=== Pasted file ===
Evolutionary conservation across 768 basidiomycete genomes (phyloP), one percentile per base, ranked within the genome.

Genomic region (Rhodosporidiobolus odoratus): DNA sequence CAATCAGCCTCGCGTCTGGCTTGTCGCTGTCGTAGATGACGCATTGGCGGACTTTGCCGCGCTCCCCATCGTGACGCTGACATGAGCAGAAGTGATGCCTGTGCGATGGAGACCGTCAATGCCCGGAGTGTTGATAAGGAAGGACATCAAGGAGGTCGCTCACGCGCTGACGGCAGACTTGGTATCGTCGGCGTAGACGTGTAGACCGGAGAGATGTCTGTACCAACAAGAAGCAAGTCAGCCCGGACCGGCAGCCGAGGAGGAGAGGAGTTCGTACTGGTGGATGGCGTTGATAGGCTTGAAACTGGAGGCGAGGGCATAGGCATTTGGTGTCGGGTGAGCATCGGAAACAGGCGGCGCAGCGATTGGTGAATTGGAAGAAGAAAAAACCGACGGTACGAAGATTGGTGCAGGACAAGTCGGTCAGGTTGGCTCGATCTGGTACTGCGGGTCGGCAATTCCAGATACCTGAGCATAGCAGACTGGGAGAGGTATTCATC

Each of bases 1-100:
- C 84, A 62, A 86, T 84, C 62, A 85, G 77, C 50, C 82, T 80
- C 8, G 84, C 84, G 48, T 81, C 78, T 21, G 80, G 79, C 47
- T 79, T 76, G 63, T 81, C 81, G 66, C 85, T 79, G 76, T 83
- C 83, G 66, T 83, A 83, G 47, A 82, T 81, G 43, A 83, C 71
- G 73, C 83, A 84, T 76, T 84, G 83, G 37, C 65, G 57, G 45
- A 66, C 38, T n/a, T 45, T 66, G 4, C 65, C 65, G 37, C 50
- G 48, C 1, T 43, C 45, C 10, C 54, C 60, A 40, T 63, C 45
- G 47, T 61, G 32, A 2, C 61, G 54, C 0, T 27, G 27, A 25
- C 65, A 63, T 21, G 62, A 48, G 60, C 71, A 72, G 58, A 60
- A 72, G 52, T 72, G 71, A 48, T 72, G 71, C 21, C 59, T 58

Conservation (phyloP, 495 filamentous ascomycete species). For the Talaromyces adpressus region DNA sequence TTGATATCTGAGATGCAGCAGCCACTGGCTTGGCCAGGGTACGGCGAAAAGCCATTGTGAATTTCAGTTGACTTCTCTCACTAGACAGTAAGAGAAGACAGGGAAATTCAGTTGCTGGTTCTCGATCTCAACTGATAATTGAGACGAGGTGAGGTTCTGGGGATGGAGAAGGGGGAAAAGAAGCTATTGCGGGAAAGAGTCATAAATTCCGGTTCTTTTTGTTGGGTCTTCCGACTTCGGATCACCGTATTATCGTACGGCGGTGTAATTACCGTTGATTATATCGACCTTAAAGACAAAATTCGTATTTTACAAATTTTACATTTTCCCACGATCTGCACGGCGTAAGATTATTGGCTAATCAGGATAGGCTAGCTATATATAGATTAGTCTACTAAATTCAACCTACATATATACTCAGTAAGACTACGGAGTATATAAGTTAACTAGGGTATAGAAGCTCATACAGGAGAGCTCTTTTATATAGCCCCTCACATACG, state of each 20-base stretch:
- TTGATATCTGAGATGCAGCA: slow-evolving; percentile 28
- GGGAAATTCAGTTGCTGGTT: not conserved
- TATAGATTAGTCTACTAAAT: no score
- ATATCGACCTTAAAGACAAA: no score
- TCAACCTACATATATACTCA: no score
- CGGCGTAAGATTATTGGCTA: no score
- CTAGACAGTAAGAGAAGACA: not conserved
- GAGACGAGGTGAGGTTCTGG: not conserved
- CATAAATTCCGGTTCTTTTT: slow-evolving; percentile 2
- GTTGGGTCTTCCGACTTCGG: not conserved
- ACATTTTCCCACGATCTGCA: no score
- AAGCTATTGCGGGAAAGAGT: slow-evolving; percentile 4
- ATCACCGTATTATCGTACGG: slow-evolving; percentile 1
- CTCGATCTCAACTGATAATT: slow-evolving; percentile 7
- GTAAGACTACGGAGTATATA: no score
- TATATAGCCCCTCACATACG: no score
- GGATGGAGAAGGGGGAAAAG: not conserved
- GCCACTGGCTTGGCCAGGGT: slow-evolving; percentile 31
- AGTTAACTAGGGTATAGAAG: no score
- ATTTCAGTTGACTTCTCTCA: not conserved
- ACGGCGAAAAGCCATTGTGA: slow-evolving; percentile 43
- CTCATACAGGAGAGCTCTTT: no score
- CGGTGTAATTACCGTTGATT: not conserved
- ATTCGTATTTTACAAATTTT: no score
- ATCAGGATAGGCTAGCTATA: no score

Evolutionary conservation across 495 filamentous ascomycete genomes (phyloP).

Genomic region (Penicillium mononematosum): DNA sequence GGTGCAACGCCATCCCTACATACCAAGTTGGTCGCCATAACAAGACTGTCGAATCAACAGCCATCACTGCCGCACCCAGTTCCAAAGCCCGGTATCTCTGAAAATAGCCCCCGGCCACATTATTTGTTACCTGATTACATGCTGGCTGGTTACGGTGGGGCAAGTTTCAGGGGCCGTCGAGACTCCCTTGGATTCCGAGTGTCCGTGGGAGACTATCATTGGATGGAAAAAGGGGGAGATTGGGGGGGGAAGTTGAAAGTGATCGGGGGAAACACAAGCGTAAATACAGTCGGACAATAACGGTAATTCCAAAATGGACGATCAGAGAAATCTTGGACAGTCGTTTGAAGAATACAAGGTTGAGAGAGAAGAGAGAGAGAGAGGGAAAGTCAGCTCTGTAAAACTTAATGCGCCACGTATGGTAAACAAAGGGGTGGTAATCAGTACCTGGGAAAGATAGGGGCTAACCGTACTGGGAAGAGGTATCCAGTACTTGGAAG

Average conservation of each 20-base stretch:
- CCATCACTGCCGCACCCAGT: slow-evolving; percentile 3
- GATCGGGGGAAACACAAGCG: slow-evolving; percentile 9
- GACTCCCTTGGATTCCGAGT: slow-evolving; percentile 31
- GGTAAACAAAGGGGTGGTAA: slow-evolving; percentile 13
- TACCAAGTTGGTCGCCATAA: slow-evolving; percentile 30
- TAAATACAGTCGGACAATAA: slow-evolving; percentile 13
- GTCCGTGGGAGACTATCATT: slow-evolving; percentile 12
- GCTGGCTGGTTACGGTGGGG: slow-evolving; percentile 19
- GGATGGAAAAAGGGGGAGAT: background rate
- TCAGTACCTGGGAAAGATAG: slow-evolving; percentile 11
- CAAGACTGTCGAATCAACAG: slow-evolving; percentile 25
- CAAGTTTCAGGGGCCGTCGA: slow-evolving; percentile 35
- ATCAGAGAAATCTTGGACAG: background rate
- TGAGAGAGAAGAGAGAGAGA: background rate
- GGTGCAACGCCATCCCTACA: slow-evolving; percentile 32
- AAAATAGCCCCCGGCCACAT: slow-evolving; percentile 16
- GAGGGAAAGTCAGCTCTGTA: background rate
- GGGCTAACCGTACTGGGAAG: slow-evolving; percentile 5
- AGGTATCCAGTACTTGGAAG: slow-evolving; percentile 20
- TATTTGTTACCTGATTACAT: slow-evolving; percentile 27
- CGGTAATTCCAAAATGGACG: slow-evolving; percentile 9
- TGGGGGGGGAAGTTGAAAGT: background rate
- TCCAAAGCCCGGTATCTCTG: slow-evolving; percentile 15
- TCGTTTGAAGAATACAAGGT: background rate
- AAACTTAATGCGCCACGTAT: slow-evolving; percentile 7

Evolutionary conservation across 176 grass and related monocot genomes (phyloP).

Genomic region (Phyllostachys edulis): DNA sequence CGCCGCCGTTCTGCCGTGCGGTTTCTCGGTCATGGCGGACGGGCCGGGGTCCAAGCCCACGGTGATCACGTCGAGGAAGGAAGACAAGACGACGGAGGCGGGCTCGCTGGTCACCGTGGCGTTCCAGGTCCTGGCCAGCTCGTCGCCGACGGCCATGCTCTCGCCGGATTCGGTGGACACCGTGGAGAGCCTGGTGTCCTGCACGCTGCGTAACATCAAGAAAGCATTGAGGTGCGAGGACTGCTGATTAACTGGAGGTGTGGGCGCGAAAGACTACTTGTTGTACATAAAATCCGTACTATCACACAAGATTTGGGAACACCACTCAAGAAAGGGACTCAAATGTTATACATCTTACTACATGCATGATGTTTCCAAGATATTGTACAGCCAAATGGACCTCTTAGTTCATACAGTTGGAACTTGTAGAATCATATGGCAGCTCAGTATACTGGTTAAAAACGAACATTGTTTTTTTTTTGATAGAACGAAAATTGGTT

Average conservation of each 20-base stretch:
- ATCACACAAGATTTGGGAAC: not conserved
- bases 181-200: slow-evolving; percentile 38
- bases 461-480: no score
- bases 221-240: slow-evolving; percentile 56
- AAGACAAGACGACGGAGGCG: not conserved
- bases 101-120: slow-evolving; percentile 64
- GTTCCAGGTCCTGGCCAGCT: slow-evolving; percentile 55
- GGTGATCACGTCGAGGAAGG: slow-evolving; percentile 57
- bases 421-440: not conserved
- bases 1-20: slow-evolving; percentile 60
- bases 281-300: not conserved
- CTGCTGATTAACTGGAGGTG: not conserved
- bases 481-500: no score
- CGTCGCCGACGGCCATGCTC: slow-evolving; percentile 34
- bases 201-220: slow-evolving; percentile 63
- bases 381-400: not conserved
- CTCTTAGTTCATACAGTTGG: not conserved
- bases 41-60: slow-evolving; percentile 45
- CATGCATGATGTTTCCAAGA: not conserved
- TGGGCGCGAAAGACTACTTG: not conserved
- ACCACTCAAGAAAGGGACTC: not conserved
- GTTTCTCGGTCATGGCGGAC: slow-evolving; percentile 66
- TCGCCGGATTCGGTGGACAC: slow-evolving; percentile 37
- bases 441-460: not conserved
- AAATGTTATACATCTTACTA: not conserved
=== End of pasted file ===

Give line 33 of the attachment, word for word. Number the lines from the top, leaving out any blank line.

- AGTTAACTAGGGTATAGAAG: no score